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The Cultural Origin of “Receiving all Nations” in Luke-Acts: Alexander the Great or Roman Social Policy?

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Chapter Summary

This chapter investigates the antecedents of social policy that includes the reception of all nations into the people of God. There are structural parallels between Dionysius of Halicarnassus, Roman Antiquities, and Luke's history that involve this social policy. A social policy that the Founder of Rome and the Founder of the church have in common is the policy of receiving foreigners into the citizen/church body. By comparison with Dionysius, at least, it would appear that Luke has assimilated a Roman social policy. Arrian usually presents Alexander the Great as seeking to become lord of Europe and Asia, not of "all nations". The social policy advocated by Luke-Acts is a contrast to Maccabean and Athenian values and employs language that goes beyond Alexander's policies. "Receiving all nations" is a Romanization, not a Hellenization, of the people of God.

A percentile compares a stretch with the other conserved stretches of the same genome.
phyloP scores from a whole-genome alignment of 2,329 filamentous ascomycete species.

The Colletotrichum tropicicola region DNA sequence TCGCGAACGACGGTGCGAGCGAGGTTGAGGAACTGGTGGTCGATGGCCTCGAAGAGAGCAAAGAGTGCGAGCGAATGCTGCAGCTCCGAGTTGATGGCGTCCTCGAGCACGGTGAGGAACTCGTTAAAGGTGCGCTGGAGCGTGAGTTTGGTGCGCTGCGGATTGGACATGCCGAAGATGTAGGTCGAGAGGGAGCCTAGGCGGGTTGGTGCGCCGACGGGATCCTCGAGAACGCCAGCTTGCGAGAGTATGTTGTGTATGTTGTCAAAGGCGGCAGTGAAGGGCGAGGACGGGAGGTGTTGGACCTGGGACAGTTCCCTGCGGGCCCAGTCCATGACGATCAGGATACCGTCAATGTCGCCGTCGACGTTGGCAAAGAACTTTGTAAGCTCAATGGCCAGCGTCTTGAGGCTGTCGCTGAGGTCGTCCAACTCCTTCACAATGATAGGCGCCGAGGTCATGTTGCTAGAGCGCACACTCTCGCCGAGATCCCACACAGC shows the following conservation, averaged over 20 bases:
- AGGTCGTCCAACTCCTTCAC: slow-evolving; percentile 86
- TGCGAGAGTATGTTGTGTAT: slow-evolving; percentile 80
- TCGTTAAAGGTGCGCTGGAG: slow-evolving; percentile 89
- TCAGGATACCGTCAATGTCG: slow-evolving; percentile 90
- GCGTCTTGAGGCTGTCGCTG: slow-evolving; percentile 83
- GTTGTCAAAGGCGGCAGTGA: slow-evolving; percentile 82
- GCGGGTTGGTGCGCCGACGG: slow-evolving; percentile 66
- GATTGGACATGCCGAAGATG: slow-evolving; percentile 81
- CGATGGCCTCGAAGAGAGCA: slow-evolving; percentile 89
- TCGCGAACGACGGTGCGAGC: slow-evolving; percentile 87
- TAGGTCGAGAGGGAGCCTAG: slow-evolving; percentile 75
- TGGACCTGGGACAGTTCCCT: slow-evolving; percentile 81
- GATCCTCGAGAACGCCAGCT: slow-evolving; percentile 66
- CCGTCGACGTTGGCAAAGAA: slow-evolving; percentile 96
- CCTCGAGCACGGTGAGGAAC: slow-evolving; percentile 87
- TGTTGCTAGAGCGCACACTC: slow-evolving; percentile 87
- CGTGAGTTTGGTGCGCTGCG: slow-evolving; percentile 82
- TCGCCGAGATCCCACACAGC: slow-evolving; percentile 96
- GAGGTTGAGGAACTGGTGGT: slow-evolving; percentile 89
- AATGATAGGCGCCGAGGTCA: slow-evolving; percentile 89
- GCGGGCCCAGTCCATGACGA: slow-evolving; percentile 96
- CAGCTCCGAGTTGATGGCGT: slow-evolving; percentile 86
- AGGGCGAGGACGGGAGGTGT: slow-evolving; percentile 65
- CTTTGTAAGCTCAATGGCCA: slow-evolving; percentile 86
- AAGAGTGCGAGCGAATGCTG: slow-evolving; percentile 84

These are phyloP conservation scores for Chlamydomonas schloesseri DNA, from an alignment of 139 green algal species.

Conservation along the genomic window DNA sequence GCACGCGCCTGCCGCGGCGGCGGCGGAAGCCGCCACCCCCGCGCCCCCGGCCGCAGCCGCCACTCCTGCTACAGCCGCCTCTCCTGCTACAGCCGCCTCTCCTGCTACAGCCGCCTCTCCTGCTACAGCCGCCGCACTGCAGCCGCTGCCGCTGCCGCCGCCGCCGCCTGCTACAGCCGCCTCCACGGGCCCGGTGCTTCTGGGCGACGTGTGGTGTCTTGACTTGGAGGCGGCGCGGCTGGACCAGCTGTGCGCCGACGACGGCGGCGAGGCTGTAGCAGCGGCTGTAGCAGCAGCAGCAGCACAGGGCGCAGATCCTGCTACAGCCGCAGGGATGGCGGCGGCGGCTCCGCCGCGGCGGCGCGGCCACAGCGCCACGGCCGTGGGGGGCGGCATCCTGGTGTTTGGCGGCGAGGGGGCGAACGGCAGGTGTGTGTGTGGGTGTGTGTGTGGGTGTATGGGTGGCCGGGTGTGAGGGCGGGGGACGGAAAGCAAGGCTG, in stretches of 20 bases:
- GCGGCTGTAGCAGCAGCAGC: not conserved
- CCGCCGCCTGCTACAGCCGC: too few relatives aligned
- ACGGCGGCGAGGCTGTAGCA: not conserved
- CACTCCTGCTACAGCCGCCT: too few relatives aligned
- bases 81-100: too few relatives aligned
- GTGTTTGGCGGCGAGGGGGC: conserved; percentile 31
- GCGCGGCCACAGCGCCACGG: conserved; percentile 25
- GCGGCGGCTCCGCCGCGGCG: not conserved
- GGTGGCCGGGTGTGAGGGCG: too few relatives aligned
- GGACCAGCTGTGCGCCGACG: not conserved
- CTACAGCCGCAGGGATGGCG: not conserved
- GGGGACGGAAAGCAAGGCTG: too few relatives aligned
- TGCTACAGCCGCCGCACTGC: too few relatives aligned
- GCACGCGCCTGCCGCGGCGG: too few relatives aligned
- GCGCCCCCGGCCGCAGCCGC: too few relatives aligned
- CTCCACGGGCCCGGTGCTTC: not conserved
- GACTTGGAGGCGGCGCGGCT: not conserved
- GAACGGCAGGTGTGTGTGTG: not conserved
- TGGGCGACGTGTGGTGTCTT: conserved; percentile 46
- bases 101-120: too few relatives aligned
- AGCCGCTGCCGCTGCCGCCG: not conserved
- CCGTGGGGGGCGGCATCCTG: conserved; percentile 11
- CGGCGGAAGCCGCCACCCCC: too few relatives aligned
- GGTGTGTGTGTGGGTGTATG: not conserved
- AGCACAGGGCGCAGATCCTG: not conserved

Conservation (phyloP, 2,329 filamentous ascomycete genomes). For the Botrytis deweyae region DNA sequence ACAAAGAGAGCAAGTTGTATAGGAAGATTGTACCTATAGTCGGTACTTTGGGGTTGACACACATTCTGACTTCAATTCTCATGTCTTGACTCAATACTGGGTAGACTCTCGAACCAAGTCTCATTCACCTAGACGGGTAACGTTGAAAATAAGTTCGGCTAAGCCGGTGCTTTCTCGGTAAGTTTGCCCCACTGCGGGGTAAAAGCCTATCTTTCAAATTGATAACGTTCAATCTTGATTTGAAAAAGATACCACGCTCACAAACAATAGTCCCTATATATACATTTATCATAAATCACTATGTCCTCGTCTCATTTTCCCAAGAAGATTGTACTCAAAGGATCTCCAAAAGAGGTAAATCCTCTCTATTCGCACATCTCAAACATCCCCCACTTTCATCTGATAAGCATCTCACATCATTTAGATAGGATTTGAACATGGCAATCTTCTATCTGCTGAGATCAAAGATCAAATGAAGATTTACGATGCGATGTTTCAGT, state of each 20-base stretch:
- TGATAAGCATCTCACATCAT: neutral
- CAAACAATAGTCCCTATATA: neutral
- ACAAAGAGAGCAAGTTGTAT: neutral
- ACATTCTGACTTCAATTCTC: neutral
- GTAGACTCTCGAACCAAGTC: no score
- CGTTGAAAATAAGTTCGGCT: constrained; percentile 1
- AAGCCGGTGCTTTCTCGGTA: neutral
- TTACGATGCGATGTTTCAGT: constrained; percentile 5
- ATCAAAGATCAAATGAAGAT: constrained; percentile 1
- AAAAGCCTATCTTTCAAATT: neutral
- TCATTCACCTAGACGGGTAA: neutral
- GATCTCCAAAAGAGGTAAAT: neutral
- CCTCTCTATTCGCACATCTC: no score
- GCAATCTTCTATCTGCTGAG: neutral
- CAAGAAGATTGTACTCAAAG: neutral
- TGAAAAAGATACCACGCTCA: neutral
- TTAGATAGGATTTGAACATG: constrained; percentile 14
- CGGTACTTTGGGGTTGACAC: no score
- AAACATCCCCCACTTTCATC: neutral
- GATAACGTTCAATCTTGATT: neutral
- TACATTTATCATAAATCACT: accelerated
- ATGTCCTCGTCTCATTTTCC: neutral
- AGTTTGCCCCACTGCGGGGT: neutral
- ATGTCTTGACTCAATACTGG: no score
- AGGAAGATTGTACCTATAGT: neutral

Keywords: Alexander the Great; Arrian; Asia; Dionysius of Halicarnassus; Europe; Luke-Acts; Roman Antiquities; Roman social policy



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